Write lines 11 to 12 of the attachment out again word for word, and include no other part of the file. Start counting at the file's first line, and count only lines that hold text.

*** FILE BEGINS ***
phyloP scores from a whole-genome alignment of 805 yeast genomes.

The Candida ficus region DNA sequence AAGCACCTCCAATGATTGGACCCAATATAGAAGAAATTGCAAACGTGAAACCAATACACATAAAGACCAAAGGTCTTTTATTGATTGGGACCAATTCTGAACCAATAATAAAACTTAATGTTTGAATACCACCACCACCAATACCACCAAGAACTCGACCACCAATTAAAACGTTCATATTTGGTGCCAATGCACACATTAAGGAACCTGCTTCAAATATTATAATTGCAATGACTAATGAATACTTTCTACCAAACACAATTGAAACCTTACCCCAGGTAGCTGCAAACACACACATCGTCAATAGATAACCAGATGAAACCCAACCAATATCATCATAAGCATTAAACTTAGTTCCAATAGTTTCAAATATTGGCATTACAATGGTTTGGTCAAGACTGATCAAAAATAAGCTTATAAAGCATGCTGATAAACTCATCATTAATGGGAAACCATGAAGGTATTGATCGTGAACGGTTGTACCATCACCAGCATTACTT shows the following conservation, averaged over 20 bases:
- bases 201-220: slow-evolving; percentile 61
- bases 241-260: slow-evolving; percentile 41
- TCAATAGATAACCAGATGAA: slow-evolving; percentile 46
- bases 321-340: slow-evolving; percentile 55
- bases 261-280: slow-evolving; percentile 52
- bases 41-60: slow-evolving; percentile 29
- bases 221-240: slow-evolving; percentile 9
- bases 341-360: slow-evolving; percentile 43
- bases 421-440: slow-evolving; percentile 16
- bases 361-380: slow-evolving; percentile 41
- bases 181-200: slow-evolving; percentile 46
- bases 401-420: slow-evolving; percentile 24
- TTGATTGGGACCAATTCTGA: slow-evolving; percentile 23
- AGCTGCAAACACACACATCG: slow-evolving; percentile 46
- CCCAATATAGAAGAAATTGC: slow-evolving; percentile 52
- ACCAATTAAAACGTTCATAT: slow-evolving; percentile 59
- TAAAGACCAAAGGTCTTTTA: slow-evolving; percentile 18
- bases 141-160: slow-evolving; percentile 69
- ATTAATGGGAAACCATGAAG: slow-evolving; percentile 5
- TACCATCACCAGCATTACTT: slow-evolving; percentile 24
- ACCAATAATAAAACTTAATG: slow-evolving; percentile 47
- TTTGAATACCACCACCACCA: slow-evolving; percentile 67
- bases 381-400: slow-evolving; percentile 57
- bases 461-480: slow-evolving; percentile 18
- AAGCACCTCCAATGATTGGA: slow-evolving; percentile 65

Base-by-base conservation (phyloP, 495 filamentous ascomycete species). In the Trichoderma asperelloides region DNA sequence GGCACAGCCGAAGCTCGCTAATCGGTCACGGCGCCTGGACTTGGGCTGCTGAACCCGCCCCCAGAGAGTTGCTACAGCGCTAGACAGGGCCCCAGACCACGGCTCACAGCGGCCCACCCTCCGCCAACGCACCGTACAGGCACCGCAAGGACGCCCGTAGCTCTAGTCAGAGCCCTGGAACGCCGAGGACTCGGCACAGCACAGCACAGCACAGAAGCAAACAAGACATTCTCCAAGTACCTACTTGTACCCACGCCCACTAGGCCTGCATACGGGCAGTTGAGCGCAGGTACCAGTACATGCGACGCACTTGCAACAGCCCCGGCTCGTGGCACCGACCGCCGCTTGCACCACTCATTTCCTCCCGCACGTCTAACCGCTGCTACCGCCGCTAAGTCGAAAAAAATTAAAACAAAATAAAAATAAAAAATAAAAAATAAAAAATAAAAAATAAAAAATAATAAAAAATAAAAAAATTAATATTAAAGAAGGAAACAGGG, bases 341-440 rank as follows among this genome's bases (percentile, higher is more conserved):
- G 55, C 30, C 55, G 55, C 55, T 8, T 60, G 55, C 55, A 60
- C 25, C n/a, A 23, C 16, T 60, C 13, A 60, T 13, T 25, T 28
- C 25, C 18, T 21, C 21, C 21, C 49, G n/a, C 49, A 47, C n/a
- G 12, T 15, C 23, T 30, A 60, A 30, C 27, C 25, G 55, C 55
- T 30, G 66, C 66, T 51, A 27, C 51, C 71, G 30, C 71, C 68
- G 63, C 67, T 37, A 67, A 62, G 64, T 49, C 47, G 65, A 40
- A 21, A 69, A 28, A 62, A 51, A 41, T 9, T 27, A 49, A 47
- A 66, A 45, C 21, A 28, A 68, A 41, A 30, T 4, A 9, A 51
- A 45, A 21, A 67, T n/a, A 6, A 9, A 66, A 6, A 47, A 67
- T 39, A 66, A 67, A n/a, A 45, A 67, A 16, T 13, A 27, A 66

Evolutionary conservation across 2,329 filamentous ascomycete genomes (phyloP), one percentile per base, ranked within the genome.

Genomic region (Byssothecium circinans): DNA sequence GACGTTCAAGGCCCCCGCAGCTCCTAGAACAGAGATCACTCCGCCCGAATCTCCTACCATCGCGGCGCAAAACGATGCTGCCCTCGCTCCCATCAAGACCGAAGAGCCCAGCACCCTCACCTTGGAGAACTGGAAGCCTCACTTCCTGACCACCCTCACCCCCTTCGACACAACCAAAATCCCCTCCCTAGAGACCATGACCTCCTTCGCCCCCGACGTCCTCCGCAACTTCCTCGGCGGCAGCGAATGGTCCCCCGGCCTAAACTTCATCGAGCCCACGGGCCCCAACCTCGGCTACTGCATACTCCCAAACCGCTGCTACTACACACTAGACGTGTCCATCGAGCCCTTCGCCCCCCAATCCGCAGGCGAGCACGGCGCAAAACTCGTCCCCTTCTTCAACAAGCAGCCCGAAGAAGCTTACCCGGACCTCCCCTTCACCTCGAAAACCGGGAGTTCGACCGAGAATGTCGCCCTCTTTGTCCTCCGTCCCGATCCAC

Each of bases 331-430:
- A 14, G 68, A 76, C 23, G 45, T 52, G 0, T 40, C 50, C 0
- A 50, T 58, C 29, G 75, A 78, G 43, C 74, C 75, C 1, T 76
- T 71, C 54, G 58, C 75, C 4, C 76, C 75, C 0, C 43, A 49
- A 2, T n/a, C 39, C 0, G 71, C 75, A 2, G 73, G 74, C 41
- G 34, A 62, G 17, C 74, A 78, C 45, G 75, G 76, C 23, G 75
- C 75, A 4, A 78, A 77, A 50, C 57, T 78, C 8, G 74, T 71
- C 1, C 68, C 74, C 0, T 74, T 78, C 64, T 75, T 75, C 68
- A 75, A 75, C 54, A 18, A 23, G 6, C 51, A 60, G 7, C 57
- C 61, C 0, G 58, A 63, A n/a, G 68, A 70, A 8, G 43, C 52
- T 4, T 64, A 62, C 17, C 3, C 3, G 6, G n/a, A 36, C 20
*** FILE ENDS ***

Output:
- bases 421-440: slow-evolving; percentile 16
- bases 361-380: slow-evolving; percentile 41